“Pop history teaches us that spurious notions of ‘real’ singers and songs go in and out of fashion, but the old adage ‘Familiarity breeds contempt’ will always hold true.”
The end of auto-tune abuse is no longer merely desirable, says Johnny Sharp, it’s inevitable.
Many readers of this blog will have read, or at least read about, Malcolm Gladwell’s book The Tipping Point. For the uninitiated, it claims to show how many social, economic and cultural ideas, products and trends grow slowly in popularity until a point when they ‘tip’ and quickly snowball into mainstream popularity.
Partly in tribute to Gladwell, I would like to point out the existence of The ‘Oh Dear God Almighty, That Really Is ENOUGH’ point.
I’m not sure whether my theory has enough substance to fuel a global bestseller, but nonetheless you will surely understand what I’m driving at. The ODGATRIE point occurs when a trend grows way past the aforementioned tipping point and becomes ubiquitous, which is when normally tolerant members of society feel a strong impulse towards serious violence whenever they encounter it.
And the ODGATRIE point is approaching right now for the trend of abusing auto-tune on R’n’B and pop records. I’m not talking about the barely detectable studio trick of correcting the vocalist’s pitch – I’d rather that than everyone sounding like your sister singing in the shower – but the wildly fashionable gimmick of using it to create an electronicised, vocoder-style effect on the singer’s voice.
OK, so futuristic popsters have been fond of such tricks ever since Kraftwerk. And the current trend actually had a false start back in the late 1990s (remember Cher’s Believe?). But now it’s back, like a pandemic returning in more virulent form. Turn on a chart radio station and more than half of the pop or R’n’B tunes on there will feature it. While the current wave began as the trademark schtick of hip-hop mediocrities like T-Pain, now it dominates the airwaves like an all-conquering robot smurf.
Even the singer-songwriters are at it. Owl City’s smash hit ‘Fireflies’ may sound inoffensive enough but their new album features an entire album of electro-voiced disco watered down to MOR gloop. Meanwhile, the hotly tipped likes of Ellie Goulding, Ke$ha and Daisy Dares You feature heavily on ‘tips for 2010’ lists, and their self-penned efforts boast the overpowering scent of the chipmunk on virtually every song.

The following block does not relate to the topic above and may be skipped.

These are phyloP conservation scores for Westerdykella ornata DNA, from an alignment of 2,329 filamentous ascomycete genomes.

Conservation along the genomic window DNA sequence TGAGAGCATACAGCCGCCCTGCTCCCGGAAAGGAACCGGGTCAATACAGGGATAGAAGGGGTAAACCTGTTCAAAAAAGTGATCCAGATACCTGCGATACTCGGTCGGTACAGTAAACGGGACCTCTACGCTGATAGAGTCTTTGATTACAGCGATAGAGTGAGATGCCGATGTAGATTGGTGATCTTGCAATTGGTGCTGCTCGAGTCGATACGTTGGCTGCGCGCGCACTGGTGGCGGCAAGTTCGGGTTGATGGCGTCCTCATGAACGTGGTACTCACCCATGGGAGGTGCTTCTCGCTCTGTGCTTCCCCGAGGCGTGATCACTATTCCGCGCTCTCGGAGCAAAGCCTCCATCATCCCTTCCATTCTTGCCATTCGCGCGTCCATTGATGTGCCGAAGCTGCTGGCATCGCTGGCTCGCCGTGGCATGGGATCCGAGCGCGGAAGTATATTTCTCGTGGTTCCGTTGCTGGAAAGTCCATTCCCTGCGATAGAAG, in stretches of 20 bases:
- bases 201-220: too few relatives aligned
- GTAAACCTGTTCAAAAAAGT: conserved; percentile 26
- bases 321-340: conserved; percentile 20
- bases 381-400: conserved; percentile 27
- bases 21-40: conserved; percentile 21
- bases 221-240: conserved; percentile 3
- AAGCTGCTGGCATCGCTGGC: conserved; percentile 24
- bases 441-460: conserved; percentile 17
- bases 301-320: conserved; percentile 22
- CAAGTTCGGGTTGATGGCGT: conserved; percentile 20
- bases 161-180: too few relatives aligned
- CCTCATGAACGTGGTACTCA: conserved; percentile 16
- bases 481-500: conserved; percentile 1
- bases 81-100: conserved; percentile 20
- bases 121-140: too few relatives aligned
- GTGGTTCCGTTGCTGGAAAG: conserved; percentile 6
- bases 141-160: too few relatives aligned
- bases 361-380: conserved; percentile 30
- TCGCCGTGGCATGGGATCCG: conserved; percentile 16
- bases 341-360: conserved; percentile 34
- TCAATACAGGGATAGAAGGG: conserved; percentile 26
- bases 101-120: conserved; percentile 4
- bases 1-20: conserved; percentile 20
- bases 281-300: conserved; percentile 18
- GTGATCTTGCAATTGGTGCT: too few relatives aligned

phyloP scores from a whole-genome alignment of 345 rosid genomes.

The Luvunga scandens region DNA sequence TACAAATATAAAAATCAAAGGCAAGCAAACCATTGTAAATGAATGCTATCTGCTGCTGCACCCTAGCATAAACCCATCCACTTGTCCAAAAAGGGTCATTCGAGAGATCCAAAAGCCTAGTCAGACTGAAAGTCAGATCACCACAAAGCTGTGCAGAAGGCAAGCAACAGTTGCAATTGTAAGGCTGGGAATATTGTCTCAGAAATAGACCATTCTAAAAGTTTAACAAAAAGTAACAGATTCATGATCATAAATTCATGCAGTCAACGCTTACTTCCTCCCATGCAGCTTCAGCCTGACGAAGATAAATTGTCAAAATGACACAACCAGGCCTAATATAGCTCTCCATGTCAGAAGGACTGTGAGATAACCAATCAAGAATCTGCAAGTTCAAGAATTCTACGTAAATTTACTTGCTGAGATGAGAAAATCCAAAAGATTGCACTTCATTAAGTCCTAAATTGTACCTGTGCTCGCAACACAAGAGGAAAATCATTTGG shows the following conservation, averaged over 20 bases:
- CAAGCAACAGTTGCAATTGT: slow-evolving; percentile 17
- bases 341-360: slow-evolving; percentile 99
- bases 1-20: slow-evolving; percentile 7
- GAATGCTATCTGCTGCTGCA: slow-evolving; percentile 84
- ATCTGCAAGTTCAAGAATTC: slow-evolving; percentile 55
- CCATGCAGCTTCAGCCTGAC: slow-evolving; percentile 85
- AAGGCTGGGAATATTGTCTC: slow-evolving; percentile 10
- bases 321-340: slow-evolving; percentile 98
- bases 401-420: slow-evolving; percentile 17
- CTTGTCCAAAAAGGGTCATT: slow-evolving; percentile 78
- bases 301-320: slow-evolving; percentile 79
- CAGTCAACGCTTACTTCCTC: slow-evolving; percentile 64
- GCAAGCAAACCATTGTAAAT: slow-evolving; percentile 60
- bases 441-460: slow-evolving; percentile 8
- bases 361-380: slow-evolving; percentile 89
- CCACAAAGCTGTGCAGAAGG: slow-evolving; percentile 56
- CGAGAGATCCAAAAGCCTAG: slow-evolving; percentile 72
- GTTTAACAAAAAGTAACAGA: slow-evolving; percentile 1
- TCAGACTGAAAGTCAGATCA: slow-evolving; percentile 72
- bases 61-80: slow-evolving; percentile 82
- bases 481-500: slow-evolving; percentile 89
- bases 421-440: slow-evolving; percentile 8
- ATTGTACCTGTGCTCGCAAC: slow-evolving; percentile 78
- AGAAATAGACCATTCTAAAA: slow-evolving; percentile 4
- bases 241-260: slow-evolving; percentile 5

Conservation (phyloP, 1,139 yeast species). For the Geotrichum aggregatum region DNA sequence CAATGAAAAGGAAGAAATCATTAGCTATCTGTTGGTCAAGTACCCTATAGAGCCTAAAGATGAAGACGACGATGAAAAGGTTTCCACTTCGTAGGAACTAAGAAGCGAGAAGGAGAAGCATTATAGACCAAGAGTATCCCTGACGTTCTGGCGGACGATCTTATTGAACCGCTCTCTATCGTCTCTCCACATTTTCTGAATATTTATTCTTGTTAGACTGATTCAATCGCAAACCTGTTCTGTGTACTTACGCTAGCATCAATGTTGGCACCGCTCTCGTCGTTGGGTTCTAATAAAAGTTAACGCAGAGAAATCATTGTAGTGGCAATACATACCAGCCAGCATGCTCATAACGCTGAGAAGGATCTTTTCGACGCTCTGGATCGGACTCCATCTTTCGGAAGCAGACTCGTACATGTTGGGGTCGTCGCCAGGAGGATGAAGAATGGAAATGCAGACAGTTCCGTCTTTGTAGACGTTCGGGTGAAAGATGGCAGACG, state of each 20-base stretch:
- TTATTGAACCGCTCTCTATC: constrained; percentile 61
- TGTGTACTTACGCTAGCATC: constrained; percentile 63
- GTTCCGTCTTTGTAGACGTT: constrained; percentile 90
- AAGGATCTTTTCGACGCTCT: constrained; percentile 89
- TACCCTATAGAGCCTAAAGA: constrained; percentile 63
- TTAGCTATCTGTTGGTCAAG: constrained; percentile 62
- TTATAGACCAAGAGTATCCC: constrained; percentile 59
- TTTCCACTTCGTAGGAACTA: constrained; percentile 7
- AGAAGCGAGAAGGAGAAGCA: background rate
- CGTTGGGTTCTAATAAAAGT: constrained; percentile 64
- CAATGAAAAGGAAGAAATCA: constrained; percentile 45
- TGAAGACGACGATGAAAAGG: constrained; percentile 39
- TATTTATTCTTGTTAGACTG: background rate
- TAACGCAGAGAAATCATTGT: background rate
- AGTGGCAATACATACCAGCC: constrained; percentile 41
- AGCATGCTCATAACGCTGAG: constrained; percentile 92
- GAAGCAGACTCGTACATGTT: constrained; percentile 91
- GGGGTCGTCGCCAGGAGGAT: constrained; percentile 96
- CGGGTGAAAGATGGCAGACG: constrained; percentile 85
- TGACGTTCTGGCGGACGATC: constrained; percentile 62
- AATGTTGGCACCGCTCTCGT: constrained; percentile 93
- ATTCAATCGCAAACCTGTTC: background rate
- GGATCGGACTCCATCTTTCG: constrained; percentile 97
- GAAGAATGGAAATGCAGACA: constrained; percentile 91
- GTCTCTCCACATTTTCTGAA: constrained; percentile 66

A backlash of sorts began in the US nearly a year ago, with Jay-Z’s ‘D.O.A (Death Of Auto-tune) and Death Cab For Cutie’s endorsement of a semi-official ‘anti-auto-tune campaign’. But their emphasis was on that always worthy-but-dull cause, ‘authenticity’.
Pop history teaches us that spurious notions of ‘real’ singers and songs go in and out of fashion, but the old adage ‘Familiarity breeds contempt’ will always hold true.
That is why I strongly suspect the current inescapability of auto-tune will be its Achilles heel, and we will see the back of it very soon. Yet things can only get worse before they get better.
You may remember back in around 1990 when every other commercial hip hop record featured that ‘Wooh…yeah!’ James Brown/Lyn Collins sample loop. Barely two years after Rob Base and DJ EZ Rock had a hit using it on It Takes Two, everyone was at it, but during the decade afterwards, any artist with the slightest modicum of taste avoided it a farmyard virus.
We had already passed The ODGATRIE point for that sample when middle-aged UK children’s presenter Timmy Mallett was among the last to use it, on his sensitive reading of Itsy Bitsy Teeny Weeny Yellow Polka Dot Bikini. The beginning of the end for any trend is when even your parents are jumping on the bandwagon.
That thought was reinforced when I recently turned on my car radio to the traditionally middle-of-the-road BBC Radio 2 to hear Steve Wright In The Afternoon using auto-tune for his signature jingle. The death knell of a trend, encapsulated in three toe-curling seconds. And not a minute too soon.